What is the proper span of control? Are we organized to achieve profitable growth?
Thoughts about a healthy company’s organization.
Span of control in business describes the number of employees reporting to a manager or supervisor in an organization. The original concept apparently derives from military organizations. Numerous studies have been undertaken to identify the “magic formula” for the optimal number of direct reports for each level in an organization, but to date, no such formula exists.
While there are guidelines that work in some industries, a lot of the decision making about span of control will depend on these factors:
Type of job/work – It makes sense that if the job is repetitive and standardized, the need for a lot of management attention is minimal. If the job involves a lot of unique high-level skills, there may be fewer individuals reporting to a manager so that the manager has the bandwidth to respond to his/her team members as needed.
Tenure of employees – Do you have a lot of new employees who will require training and supervision until they are proficient in their positions in your company? You may have a smaller span of control, at least while this situation lasts, than a company with seasoned employees who can work much more independently.
Use of technology – The world has changed significantly with the tools we have to interact with each other at any time. The support for activities that may have been “paper based” in the past that are now handled electronically is incredible, when you think back to just ten years ago. These tools allow for an expansion of the span of control of a manager.
Experience of the manager – In general, an experienced manager will be able to manage a larger number of employees than an inexperienced one. The time needed to assess a situation requiring attention and determine what to do is much less than it would be with a new manager who is dealing with an issue for the first time.
Geographical distribution – If you have groups of employees spread out over several locations in a region, you may need a manager for each location. This level of attention allows the manager to align with the customers that her/his employees are serving and with those employees reporting to a location other than one centralized yard.
Multi-tasking managers – In many companies, the manager is expected to handle additional responsibilities to his/her management duties. For example, a high-level customer service/relationship building role may be added to a branch manager’s duties of hiring, training, and managing employees and making sure operations are run and reported to headquarters regularly. That manager’s time will be spent with customers as well as employees, so her/his span of control may be narrower than a branch manager without those specific additional duties.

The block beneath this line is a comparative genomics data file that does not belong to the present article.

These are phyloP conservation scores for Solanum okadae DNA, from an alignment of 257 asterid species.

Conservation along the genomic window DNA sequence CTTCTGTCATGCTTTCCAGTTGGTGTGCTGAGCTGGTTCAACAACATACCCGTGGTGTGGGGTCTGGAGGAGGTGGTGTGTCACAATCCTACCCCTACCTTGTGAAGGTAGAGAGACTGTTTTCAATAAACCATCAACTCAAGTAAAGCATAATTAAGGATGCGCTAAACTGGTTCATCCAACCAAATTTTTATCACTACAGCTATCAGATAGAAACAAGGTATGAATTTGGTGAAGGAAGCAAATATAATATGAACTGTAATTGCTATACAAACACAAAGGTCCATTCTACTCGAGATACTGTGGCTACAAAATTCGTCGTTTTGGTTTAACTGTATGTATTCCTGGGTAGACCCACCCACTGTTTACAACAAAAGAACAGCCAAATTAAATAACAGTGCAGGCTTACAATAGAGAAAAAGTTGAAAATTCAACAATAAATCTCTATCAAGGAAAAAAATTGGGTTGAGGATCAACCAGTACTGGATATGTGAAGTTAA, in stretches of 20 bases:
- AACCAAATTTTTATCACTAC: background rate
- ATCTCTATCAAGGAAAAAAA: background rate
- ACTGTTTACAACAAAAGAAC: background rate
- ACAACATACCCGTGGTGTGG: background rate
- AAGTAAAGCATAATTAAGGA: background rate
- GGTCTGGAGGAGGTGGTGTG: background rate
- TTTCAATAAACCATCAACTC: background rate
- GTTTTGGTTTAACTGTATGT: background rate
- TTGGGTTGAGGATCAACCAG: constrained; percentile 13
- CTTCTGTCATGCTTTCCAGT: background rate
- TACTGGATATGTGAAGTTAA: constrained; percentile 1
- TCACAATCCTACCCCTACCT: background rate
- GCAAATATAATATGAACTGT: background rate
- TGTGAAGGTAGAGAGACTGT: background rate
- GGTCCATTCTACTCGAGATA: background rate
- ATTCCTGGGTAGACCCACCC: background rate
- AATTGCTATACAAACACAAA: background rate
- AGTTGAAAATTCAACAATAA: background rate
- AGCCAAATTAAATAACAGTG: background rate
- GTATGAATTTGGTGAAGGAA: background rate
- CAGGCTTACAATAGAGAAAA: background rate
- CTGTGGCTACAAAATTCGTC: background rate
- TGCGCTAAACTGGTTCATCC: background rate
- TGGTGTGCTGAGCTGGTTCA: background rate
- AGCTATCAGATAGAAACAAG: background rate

How can a buyer tell if your organization’s span of control is optimal? First, there are ranges that will identify outliers. If you have a manager supervising no more than three people at all levels in the organization, someone will wonder why. You may have a good reason for it, but this would be so “outside of the norm” that it would require justification. Similarly, if your company has 20 people reporting to one manager, you will probably have questions from the buyer. Here too there may be logical and appropriate reasons for such a wide span of control, but you will have to explain your particular facts and circumstances.
Second, there are industry norms that apply to any types of businesses and landscaping is no exception. There are benchmarks that will help in identifying the span of control for certain positions for both the owner and the potential buyer as they evaluate your company’s health and “salability.”
Is your company optimally organized to achieve profitable growth? If you’d like to discuss your company’s organization from a buyer’s perspective, or the health and salability of your company’s anticipation of selling or otherwise transitioning your business, feel free to give us a call or email. We are also happy to discuss other ways to prepare your company for sale for now or for the future.
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